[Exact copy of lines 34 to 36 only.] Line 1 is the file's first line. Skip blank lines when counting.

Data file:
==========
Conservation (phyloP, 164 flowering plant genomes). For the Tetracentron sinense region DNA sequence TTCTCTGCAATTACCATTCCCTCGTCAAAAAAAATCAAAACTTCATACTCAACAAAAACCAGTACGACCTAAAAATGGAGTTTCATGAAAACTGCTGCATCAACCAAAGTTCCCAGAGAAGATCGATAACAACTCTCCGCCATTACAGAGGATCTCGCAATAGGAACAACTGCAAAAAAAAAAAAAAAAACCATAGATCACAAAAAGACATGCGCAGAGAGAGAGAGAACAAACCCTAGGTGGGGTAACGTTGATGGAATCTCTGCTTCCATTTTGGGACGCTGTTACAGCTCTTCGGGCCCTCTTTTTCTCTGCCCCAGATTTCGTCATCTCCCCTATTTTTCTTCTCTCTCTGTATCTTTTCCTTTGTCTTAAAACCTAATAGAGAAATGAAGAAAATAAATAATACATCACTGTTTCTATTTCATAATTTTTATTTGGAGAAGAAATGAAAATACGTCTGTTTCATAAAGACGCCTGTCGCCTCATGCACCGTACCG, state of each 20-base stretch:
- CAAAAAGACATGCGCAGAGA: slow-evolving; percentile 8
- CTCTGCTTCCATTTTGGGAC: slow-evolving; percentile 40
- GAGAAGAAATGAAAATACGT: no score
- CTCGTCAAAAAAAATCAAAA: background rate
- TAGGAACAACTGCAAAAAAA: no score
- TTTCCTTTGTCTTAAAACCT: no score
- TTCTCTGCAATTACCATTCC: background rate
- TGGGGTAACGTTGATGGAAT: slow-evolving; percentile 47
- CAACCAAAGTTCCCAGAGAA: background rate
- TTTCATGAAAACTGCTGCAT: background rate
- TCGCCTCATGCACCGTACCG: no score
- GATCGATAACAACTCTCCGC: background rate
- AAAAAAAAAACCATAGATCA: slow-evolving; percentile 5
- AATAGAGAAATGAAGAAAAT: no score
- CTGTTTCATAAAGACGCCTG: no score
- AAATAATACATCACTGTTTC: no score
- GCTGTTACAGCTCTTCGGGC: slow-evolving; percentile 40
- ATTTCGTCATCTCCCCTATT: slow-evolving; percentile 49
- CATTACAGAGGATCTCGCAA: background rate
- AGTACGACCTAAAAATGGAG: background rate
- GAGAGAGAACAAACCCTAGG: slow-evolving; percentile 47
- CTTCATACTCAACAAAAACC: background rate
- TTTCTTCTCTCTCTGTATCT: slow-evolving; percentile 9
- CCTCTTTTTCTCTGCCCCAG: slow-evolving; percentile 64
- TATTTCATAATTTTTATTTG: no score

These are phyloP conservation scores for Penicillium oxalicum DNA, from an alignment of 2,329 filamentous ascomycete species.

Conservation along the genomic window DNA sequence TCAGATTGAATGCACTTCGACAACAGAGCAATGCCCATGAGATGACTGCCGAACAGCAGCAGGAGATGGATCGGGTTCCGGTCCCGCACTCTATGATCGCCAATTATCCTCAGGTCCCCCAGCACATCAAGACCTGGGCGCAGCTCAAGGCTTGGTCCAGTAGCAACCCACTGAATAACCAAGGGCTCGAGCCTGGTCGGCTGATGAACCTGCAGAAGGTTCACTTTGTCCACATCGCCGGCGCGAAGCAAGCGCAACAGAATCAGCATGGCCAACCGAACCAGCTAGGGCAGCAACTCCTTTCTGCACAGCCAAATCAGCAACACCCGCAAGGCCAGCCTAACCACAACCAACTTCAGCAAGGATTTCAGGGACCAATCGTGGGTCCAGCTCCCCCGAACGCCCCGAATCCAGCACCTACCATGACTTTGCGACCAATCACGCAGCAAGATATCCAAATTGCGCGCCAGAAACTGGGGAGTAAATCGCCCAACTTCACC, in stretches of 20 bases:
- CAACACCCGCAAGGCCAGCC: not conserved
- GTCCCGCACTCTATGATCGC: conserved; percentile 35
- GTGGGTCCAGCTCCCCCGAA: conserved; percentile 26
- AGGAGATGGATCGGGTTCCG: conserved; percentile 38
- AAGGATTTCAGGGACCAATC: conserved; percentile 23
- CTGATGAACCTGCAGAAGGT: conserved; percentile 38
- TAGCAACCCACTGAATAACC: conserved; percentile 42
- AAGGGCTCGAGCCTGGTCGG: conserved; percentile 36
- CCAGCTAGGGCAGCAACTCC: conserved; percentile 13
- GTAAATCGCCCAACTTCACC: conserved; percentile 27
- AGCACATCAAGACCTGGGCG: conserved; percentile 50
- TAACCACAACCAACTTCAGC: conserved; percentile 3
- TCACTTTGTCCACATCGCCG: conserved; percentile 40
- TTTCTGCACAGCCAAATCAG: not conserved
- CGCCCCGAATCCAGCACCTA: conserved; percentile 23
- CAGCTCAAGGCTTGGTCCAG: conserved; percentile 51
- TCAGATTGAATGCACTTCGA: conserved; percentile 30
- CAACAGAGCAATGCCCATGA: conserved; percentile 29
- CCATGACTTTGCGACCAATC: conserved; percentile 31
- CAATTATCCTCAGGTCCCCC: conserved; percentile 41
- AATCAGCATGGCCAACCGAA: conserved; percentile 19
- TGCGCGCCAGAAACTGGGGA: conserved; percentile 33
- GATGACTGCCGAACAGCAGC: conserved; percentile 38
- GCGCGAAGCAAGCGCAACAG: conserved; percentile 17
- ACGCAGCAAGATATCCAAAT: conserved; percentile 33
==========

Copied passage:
- CTGATGAACCTGCAGAAGGT: conserved; percentile 38
- TAGCAACCCACTGAATAACC: conserved; percentile 42
- AAGGGCTCGAGCCTGGTCGG: conserved; percentile 36